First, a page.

Spaccia has testified for years that she supported her boss, Robert Rizzo. To her, there was every indication that he had the authority to do what he was doing. But then things changed. Spaccia told the jury that in later years she wanted to become a whistleblower.
Fighting back, Spaccia rejected allegations she was a corrupt assistant conspiring with her boss, Robert Rizzo.
Spaccia told the jury Tuesday that she uncovered questionable practices, asked questions and tried to alert the district attorney.
She said it happened months before the findings of the D.A.'s public integrity unit were made public, sparking a resident revolt against city leaders.
Spaccia says she questioned Rizzo about practices at the housing authority. His response, she says, was punishment. Rizzo sent her to fill an interim position in neighboring Maywood.
Spaccia says she tried at that time in 2010 to talk to district attorney investigators seven different times, according to phone records presented by the defense. She recorded one call, and the jury heard it in court Tuesday.
In part it says: "If there are any issues that need to be resolved I would love to be a part of that process. I would really love to help the city get past it."
Spaccia's message did not mention Bell. Her explanation to the jury was that she thought investigators would call back faster if they thought she had something new on Maywood. Spaccia testified that the D.A. investigators did not respond.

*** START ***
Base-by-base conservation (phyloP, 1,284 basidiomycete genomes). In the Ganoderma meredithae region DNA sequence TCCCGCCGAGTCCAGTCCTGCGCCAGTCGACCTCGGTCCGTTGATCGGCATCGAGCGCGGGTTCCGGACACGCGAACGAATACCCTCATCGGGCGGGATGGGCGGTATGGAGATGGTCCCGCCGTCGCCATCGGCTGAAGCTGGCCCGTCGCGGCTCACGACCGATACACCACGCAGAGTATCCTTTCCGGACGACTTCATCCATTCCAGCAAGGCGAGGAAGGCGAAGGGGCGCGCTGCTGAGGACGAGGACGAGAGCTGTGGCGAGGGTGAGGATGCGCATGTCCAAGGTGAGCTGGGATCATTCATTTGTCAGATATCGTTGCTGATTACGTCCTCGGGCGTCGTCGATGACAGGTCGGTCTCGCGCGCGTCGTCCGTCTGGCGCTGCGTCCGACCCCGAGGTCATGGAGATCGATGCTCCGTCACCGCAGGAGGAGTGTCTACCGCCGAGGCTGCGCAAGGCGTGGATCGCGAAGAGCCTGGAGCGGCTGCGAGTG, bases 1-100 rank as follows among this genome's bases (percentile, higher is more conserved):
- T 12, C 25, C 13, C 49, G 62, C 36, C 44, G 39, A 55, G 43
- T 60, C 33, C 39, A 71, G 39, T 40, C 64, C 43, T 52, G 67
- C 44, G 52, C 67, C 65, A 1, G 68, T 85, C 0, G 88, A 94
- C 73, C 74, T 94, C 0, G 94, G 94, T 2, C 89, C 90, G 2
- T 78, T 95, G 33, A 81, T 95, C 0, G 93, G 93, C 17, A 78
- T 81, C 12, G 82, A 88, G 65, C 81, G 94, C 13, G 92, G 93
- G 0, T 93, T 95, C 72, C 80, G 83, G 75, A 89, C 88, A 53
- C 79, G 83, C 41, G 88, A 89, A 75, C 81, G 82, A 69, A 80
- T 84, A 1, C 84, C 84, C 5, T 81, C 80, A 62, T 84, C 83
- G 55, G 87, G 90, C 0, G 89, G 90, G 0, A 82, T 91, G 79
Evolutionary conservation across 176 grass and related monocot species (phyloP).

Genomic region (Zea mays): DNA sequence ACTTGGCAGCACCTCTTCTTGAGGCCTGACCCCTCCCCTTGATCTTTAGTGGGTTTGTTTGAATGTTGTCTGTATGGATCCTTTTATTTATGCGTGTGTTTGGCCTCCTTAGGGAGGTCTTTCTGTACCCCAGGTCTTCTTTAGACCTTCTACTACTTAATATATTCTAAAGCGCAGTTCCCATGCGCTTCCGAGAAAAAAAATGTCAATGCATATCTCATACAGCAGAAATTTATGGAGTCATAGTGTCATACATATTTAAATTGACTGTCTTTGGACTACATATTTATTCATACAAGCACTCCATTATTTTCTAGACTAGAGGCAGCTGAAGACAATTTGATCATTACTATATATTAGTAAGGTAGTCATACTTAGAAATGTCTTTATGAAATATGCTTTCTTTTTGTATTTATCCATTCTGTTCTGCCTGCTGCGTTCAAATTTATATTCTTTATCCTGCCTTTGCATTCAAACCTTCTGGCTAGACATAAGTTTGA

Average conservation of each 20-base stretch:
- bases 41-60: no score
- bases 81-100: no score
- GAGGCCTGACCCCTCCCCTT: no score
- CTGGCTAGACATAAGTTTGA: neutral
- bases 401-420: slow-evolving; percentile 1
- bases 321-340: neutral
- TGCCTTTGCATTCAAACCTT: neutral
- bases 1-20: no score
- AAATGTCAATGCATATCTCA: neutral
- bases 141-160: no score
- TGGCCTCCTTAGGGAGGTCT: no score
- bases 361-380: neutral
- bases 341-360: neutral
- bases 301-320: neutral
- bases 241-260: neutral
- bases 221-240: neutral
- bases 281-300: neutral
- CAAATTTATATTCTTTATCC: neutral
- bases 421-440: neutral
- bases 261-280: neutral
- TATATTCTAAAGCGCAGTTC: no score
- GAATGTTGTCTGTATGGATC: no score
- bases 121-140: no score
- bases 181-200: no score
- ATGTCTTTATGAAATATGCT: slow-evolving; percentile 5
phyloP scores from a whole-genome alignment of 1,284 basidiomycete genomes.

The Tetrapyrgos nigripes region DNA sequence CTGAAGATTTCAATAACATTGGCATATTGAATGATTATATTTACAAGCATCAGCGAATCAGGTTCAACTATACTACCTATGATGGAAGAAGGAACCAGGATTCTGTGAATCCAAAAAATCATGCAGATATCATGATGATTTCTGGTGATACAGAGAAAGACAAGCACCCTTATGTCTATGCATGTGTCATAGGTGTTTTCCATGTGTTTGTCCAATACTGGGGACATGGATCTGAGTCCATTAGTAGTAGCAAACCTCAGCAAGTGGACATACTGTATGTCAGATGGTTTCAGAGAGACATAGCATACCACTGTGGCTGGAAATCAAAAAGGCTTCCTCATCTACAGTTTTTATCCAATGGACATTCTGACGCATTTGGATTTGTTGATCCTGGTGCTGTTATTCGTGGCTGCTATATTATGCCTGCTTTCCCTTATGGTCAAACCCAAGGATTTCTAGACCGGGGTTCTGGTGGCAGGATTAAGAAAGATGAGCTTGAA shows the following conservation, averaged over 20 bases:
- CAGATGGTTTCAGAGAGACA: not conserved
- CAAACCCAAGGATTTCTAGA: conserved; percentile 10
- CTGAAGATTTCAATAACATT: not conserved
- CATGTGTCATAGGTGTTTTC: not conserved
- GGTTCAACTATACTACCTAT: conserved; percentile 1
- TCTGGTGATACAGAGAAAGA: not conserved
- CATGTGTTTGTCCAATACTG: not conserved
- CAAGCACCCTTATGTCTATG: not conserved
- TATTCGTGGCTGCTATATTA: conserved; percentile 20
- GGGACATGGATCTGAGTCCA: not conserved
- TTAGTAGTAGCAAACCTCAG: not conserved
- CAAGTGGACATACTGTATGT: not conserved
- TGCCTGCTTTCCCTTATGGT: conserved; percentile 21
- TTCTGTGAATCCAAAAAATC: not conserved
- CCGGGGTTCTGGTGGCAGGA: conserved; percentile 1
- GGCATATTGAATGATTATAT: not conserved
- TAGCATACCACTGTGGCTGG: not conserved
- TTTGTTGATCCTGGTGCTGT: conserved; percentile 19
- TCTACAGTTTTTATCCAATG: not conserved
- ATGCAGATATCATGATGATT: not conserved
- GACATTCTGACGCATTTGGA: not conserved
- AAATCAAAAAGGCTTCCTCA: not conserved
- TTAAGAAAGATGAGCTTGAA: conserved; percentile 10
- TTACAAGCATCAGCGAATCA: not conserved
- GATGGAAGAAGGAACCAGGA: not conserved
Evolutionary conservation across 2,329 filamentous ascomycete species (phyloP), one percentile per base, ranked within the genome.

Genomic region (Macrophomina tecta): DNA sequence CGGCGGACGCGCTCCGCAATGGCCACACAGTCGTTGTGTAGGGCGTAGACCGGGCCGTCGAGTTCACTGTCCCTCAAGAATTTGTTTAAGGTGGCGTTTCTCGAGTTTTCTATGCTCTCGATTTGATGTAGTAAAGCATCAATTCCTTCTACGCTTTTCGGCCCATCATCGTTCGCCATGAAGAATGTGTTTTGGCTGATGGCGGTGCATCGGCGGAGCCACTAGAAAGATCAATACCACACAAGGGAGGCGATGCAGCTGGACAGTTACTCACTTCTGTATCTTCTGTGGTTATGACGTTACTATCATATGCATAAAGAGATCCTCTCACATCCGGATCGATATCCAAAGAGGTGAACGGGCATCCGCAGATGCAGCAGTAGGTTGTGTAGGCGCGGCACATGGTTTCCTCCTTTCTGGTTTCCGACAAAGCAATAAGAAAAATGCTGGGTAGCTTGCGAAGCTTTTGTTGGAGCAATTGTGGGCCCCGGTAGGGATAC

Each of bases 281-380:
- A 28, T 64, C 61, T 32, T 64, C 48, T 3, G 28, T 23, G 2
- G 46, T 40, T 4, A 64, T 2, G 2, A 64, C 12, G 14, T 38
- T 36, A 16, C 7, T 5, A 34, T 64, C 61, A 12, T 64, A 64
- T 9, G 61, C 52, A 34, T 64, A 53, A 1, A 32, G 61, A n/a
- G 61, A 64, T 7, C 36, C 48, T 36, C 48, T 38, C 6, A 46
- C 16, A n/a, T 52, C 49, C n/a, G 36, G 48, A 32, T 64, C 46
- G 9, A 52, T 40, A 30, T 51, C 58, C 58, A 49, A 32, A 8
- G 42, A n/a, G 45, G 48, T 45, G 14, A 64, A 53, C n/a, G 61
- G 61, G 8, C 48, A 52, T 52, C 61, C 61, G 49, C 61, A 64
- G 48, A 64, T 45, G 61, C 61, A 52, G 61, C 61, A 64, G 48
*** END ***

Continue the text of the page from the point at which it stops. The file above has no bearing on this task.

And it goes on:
Multiple counts against Spaccia center on the hiring of police chief Randy Adams for allegedly hiding his $450,000 annual salary. Some council members contested Adams's hiring.
Spaccia read from a newly uncovered email Rizzo had sent to the city attorney, Ed Lee, which appears to show Rizzo's iron grip on city actions.
About hiring Adams: "The city council by resolution gave me authorization to execute any and all contracts ... there is no need to discuss it unless they want to discuss my dismissal first."
Rizzo went on to admonish those who questioned him. His email describes earlier corruption in the police department, that there was "a whorehouse on Florence where half the force would get freebies. Bell is the only place that has a good reputation now. The last part is to fix the P.D. It has taken me 17 years for me to get this far," writes Rizzo. "Will you help me by being part of the solution?"
Spacccia returns to the stand Wednesday. The prosecution will get its chance to cross-examine her either Wednesday or Thursday.